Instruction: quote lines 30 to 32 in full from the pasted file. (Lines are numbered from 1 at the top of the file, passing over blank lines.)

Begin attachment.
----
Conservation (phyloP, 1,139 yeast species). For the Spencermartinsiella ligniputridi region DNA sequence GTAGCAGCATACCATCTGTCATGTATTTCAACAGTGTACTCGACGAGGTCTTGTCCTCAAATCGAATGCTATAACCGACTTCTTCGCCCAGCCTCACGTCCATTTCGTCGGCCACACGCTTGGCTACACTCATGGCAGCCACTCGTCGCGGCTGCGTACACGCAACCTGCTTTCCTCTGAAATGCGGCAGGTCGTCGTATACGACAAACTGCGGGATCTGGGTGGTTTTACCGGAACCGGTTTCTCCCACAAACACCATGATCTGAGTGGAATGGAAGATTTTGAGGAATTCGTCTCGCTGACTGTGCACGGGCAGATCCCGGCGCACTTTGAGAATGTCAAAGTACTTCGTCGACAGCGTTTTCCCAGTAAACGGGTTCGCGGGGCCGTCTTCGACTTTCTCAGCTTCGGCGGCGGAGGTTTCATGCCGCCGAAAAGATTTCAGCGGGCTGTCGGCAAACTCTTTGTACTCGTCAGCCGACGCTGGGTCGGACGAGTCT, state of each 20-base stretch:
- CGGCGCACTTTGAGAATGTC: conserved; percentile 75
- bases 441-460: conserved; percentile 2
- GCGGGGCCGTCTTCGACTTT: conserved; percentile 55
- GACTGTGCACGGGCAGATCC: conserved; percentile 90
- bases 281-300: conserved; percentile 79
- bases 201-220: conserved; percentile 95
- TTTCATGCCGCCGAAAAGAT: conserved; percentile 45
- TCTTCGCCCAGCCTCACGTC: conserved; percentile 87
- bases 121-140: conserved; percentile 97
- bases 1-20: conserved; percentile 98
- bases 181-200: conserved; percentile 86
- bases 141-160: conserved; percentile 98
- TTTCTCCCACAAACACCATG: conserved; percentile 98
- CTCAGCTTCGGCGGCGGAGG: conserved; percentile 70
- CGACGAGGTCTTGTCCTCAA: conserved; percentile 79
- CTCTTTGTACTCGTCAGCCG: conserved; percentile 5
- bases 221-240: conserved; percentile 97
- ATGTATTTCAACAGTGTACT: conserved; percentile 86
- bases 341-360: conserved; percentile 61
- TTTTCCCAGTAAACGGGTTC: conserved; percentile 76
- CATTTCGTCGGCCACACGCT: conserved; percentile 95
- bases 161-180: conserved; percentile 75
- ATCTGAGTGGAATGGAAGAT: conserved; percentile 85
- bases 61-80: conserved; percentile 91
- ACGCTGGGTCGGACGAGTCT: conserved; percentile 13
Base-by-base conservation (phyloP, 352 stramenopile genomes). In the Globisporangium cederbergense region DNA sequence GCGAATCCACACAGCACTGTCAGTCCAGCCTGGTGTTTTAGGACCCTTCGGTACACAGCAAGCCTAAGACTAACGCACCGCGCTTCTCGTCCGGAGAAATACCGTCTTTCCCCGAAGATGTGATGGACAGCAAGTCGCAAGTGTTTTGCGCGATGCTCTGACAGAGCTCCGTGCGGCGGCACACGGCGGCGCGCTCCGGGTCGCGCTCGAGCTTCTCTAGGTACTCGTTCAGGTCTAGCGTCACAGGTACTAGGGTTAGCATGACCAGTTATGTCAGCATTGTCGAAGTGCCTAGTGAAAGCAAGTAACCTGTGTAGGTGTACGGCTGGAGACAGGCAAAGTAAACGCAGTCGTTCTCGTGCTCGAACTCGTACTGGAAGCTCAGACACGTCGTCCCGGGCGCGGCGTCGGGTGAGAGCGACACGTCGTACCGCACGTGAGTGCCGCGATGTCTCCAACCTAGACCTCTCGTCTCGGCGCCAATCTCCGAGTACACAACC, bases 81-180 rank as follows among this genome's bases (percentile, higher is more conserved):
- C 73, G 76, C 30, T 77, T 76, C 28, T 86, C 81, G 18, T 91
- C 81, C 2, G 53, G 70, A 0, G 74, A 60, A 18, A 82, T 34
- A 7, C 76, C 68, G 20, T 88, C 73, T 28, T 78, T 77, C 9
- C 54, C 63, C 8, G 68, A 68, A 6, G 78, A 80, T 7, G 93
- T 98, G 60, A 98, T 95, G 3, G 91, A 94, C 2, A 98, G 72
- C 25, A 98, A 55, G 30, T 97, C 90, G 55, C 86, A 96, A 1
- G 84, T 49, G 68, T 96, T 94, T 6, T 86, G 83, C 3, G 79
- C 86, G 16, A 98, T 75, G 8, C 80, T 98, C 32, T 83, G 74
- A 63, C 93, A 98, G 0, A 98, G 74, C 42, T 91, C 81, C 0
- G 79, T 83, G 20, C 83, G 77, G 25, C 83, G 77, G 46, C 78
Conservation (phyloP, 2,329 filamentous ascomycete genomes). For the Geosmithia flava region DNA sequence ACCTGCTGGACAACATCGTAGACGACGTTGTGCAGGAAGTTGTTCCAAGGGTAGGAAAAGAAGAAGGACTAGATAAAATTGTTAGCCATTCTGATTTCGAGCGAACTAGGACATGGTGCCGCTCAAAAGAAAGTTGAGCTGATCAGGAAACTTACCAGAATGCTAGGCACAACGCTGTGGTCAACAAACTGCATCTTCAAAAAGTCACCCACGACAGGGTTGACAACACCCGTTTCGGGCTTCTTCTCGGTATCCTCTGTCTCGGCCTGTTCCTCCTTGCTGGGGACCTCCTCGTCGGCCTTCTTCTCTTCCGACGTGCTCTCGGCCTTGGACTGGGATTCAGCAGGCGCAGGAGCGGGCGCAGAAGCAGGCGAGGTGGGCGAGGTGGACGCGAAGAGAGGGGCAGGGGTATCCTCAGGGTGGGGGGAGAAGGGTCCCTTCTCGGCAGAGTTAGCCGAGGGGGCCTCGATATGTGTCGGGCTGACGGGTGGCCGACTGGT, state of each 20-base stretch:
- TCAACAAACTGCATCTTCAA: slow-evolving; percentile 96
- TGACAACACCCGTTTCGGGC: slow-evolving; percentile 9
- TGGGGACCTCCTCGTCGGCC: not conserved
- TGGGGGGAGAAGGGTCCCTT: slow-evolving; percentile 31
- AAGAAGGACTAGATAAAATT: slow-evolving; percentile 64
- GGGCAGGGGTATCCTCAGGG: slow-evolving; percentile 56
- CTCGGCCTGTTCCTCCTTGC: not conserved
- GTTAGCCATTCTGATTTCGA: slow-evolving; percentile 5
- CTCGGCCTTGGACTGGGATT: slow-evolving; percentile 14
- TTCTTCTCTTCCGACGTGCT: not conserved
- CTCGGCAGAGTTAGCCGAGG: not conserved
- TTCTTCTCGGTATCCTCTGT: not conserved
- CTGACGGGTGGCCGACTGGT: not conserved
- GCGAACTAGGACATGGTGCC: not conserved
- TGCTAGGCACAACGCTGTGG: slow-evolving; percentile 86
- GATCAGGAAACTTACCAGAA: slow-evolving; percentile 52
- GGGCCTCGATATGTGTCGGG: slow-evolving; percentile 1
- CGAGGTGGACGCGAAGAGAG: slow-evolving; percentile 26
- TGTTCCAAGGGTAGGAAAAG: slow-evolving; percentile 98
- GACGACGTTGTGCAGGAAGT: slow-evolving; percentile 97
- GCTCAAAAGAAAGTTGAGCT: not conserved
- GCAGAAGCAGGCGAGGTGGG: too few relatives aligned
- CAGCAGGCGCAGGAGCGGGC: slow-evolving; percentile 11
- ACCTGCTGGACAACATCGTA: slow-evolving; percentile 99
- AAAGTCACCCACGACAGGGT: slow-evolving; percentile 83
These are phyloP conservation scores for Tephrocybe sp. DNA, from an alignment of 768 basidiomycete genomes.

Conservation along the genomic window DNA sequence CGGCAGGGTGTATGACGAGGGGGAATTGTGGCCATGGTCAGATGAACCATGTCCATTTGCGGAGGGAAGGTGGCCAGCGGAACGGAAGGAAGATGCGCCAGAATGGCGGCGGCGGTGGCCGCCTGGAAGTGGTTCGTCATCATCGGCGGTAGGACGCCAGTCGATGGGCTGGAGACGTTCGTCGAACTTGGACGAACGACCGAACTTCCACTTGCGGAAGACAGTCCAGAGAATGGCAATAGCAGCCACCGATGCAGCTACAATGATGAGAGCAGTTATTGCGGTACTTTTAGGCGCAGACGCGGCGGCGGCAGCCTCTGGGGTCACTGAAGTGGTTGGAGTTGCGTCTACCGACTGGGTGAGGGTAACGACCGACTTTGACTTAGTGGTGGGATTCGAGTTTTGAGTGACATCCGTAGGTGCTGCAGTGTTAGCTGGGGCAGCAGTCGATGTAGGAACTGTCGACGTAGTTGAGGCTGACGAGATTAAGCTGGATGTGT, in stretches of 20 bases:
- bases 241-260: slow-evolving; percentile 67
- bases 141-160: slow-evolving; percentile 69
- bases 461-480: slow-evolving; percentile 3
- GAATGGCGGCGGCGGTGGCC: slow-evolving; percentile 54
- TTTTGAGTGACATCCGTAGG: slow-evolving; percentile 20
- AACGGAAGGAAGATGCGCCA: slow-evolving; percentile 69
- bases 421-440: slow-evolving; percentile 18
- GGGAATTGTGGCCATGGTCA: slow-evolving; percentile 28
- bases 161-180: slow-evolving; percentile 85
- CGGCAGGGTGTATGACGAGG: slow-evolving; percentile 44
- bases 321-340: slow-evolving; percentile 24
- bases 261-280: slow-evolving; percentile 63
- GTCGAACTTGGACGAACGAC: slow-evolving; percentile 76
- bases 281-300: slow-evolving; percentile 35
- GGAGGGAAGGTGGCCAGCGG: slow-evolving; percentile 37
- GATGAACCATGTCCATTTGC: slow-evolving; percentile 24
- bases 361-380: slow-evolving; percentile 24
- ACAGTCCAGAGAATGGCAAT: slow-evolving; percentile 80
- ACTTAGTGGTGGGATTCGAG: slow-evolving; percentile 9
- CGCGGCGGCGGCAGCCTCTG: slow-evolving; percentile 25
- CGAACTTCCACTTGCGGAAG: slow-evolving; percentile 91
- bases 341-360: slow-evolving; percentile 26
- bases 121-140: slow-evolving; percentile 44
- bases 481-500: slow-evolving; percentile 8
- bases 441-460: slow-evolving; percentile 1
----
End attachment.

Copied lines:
- A 7, C 76, C 68, G 20, T 88, C 73, T 28, T 78, T 77, C 9
- C 54, C 63, C 8, G 68, A 68, A 6, G 78, A 80, T 7, G 93
- T 98, G 60, A 98, T 95, G 3, G 91, A 94, C 2, A 98, G 72